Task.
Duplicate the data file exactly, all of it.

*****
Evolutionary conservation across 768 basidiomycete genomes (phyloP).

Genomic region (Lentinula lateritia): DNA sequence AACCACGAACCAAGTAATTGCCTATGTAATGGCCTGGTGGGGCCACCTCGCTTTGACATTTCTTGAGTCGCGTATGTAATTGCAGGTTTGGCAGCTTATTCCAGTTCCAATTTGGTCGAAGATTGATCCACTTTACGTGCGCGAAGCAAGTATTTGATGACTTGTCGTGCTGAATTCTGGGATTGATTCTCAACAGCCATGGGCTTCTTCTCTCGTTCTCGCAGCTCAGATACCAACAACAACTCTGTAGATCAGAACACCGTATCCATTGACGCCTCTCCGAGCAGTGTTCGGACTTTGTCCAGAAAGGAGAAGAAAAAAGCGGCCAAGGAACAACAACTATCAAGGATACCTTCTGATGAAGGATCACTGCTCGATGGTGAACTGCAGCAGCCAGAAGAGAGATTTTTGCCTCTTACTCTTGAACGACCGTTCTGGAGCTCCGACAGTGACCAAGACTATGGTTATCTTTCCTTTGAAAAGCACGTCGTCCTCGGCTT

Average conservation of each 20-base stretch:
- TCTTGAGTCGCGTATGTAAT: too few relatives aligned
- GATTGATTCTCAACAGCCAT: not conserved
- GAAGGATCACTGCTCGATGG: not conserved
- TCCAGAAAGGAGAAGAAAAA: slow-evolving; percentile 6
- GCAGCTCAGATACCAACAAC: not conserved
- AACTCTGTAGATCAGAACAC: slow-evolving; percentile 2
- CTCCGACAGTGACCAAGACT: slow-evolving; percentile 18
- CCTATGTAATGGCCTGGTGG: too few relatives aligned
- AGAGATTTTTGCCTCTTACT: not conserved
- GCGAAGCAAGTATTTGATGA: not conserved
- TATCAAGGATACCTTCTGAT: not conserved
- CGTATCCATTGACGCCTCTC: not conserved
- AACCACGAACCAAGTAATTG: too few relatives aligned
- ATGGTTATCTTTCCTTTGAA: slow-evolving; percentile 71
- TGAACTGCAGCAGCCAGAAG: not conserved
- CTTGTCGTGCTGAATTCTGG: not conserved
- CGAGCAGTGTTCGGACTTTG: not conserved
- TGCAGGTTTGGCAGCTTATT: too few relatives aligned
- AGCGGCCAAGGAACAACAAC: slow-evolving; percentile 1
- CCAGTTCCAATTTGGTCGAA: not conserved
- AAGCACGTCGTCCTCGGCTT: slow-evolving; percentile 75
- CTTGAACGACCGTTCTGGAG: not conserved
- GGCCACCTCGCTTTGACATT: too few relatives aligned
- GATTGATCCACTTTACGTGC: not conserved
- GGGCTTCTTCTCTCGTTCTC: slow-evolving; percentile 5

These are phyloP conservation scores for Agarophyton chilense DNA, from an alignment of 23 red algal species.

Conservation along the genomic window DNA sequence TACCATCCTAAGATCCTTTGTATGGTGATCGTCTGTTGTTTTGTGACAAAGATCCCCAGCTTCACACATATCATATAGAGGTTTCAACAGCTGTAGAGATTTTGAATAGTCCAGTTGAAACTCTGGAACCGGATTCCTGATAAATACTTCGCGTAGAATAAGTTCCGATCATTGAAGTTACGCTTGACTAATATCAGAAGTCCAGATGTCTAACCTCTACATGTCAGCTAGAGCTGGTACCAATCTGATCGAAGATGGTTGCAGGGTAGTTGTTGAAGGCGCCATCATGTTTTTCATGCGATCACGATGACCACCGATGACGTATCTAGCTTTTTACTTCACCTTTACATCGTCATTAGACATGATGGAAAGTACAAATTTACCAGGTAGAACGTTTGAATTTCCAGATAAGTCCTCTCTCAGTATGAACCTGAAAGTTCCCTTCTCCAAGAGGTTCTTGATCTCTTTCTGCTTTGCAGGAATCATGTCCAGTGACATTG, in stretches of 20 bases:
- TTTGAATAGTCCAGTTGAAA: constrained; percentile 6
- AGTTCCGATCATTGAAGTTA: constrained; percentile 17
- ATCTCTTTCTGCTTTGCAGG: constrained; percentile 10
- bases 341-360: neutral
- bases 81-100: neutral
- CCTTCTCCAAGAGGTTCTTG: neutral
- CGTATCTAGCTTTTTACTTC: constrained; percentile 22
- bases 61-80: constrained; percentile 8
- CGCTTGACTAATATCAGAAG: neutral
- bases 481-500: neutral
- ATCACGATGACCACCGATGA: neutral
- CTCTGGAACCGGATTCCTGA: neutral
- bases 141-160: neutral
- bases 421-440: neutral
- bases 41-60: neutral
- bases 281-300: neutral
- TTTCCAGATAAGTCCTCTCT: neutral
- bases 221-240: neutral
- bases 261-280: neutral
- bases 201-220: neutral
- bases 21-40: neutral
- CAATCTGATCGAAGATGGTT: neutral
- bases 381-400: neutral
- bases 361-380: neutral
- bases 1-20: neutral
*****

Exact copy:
Evolutionary conservation across 768 basidiomycete genomes (phyloP).

Genomic region (Lentinula lateritia): DNA sequence AACCACGAACCAAGTAATTGCCTATGTAATGGCCTGGTGGGGCCACCTCGCTTTGACATTTCTTGAGTCGCGTATGTAATTGCAGGTTTGGCAGCTTATTCCAGTTCCAATTTGGTCGAAGATTGATCCACTTTACGTGCGCGAAGCAAGTATTTGATGACTTGTCGTGCTGAATTCTGGGATTGATTCTCAACAGCCATGGGCTTCTTCTCTCGTTCTCGCAGCTCAGATACCAACAACAACTCTGTAGATCAGAACACCGTATCCATTGACGCCTCTCCGAGCAGTGTTCGGACTTTGTCCAGAAAGGAGAAGAAAAAAGCGGCCAAGGAACAACAACTATCAAGGATACCTTCTGATGAAGGATCACTGCTCGATGGTGAACTGCAGCAGCCAGAAGAGAGATTTTTGCCTCTTACTCTTGAACGACCGTTCTGGAGCTCCGACAGTGACCAAGACTATGGTTATCTTTCCTTTGAAAAGCACGTCGTCCTCGGCTT

Average conservation of each 20-base stretch:
- TCTTGAGTCGCGTATGTAAT: too few relatives aligned
- GATTGATTCTCAACAGCCAT: not conserved
- GAAGGATCACTGCTCGATGG: not conserved
- TCCAGAAAGGAGAAGAAAAA: slow-evolving; percentile 6
- GCAGCTCAGATACCAACAAC: not conserved
- AACTCTGTAGATCAGAACAC: slow-evolving; percentile 2
- CTCCGACAGTGACCAAGACT: slow-evolving; percentile 18
- CCTATGTAATGGCCTGGTGG: too few relatives aligned
- AGAGATTTTTGCCTCTTACT: not conserved
- GCGAAGCAAGTATTTGATGA: not conserved
- TATCAAGGATACCTTCTGAT: not conserved
- CGTATCCATTGACGCCTCTC: not conserved
- AACCACGAACCAAGTAATTG: too few relatives aligned
- ATGGTTATCTTTCCTTTGAA: slow-evolving; percentile 71
- TGAACTGCAGCAGCCAGAAG: not conserved
- CTTGTCGTGCTGAATTCTGG: not conserved
- CGAGCAGTGTTCGGACTTTG: not conserved
- TGCAGGTTTGGCAGCTTATT: too few relatives aligned
- AGCGGCCAAGGAACAACAAC: slow-evolving; percentile 1
- CCAGTTCCAATTTGGTCGAA: not conserved
- AAGCACGTCGTCCTCGGCTT: slow-evolving; percentile 75
- CTTGAACGACCGTTCTGGAG: not conserved
- GGCCACCTCGCTTTGACATT: too few relatives aligned
- GATTGATCCACTTTACGTGC: not conserved
- GGGCTTCTTCTCTCGTTCTC: slow-evolving; percentile 5

These are phyloP conservation scores for Agarophyton chilense DNA, from an alignment of 23 red algal species.

Conservation along the genomic window DNA sequence TACCATCCTAAGATCCTTTGTATGGTGATCGTCTGTTGTTTTGTGACAAAGATCCCCAGCTTCACACATATCATATAGAGGTTTCAACAGCTGTAGAGATTTTGAATAGTCCAGTTGAAACTCTGGAACCGGATTCCTGATAAATACTTCGCGTAGAATAAGTTCCGATCATTGAAGTTACGCTTGACTAATATCAGAAGTCCAGATGTCTAACCTCTACATGTCAGCTAGAGCTGGTACCAATCTGATCGAAGATGGTTGCAGGGTAGTTGTTGAAGGCGCCATCATGTTTTTCATGCGATCACGATGACCACCGATGACGTATCTAGCTTTTTACTTCACCTTTACATCGTCATTAGACATGATGGAAAGTACAAATTTACCAGGTAGAACGTTTGAATTTCCAGATAAGTCCTCTCTCAGTATGAACCTGAAAGTTCCCTTCTCCAAGAGGTTCTTGATCTCTTTCTGCTTTGCAGGAATCATGTCCAGTGACATTG, in stretches of 20 bases:
- TTTGAATAGTCCAGTTGAAA: constrained; percentile 6
- AGTTCCGATCATTGAAGTTA: constrained; percentile 17
- ATCTCTTTCTGCTTTGCAGG: constrained; percentile 10
- bases 341-360: neutral
- bases 81-100: neutral
- CCTTCTCCAAGAGGTTCTTG: neutral
- CGTATCTAGCTTTTTACTTC: constrained; percentile 22
- bases 61-80: constrained; percentile 8
- CGCTTGACTAATATCAGAAG: neutral
- bases 481-500: neutral
- ATCACGATGACCACCGATGA: neutral
- CTCTGGAACCGGATTCCTGA: neutral
- bases 141-160: neutral
- bases 421-440: neutral
- bases 41-60: neutral
- bases 281-300: neutral
- TTTCCAGATAAGTCCTCTCT: neutral
- bases 221-240: neutral
- bases 261-280: neutral
- bases 201-220: neutral
- bases 21-40: neutral
- CAATCTGATCGAAGATGGTT: neutral
- bases 381-400: neutral
- bases 361-380: neutral
- bases 1-20: neutral